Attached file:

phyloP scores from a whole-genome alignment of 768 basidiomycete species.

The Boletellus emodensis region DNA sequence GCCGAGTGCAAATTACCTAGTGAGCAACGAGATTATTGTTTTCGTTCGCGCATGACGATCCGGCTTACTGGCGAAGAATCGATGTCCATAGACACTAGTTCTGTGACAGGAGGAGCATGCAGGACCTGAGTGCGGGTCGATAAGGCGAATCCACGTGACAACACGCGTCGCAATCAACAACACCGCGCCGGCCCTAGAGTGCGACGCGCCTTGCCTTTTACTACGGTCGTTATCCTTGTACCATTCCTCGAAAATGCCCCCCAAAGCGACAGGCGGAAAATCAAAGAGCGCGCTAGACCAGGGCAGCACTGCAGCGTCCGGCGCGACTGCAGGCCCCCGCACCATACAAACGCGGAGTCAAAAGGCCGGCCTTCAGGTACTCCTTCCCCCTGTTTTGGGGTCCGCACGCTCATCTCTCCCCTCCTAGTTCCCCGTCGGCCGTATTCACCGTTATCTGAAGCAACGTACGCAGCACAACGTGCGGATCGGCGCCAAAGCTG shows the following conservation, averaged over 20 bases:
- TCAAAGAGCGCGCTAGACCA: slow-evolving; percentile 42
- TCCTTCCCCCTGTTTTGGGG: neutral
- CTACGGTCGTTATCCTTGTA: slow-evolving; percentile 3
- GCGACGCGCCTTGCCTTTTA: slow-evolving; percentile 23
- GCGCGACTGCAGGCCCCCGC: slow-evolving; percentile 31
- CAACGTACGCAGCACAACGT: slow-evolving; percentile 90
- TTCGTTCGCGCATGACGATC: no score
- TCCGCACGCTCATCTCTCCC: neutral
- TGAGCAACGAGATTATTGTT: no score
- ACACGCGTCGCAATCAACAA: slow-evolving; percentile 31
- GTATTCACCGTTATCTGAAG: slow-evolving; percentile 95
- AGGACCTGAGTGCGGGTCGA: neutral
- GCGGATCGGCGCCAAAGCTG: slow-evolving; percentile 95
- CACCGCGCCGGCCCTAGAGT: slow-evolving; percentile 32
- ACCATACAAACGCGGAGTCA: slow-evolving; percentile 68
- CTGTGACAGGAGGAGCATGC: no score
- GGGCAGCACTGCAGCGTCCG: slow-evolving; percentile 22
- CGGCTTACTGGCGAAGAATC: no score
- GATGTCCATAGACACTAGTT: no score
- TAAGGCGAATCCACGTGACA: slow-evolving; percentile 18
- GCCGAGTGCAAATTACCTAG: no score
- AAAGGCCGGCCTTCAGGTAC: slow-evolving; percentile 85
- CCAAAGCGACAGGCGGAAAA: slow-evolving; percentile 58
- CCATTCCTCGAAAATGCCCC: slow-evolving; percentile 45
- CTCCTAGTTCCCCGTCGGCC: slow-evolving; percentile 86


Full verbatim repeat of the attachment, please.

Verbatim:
phyloP scores from a whole-genome alignment of 768 basidiomycete species.

The Boletellus emodensis region DNA sequence GCCGAGTGCAAATTACCTAGTGAGCAACGAGATTATTGTTTTCGTTCGCGCATGACGATCCGGCTTACTGGCGAAGAATCGATGTCCATAGACACTAGTTCTGTGACAGGAGGAGCATGCAGGACCTGAGTGCGGGTCGATAAGGCGAATCCACGTGACAACACGCGTCGCAATCAACAACACCGCGCCGGCCCTAGAGTGCGACGCGCCTTGCCTTTTACTACGGTCGTTATCCTTGTACCATTCCTCGAAAATGCCCCCCAAAGCGACAGGCGGAAAATCAAAGAGCGCGCTAGACCAGGGCAGCACTGCAGCGTCCGGCGCGACTGCAGGCCCCCGCACCATACAAACGCGGAGTCAAAAGGCCGGCCTTCAGGTACTCCTTCCCCCTGTTTTGGGGTCCGCACGCTCATCTCTCCCCTCCTAGTTCCCCGTCGGCCGTATTCACCGTTATCTGAAGCAACGTACGCAGCACAACGTGCGGATCGGCGCCAAAGCTG shows the following conservation, averaged over 20 bases:
- TCAAAGAGCGCGCTAGACCA: slow-evolving; percentile 42
- TCCTTCCCCCTGTTTTGGGG: neutral
- CTACGGTCGTTATCCTTGTA: slow-evolving; percentile 3
- GCGACGCGCCTTGCCTTTTA: slow-evolving; percentile 23
- GCGCGACTGCAGGCCCCCGC: slow-evolving; percentile 31
- CAACGTACGCAGCACAACGT: slow-evolving; percentile 90
- TTCGTTCGCGCATGACGATC: no score
- TCCGCACGCTCATCTCTCCC: neutral
- TGAGCAACGAGATTATTGTT: no score
- ACACGCGTCGCAATCAACAA: slow-evolving; percentile 31
- GTATTCACCGTTATCTGAAG: slow-evolving; percentile 95
- AGGACCTGAGTGCGGGTCGA: neutral
- GCGGATCGGCGCCAAAGCTG: slow-evolving; percentile 95
- CACCGCGCCGGCCCTAGAGT: slow-evolving; percentile 32
- ACCATACAAACGCGGAGTCA: slow-evolving; percentile 68
- CTGTGACAGGAGGAGCATGC: no score
- GGGCAGCACTGCAGCGTCCG: slow-evolving; percentile 22
- CGGCTTACTGGCGAAGAATC: no score
- GATGTCCATAGACACTAGTT: no score
- TAAGGCGAATCCACGTGACA: slow-evolving; percentile 18
- GCCGAGTGCAAATTACCTAG: no score
- AAAGGCCGGCCTTCAGGTAC: slow-evolving; percentile 85
- CCAAAGCGACAGGCGGAAAA: slow-evolving; percentile 58
- CCATTCCTCGAAAATGCCCC: slow-evolving; percentile 45
- CTCCTAGTTCCCCGTCGGCC: slow-evolving; percentile 86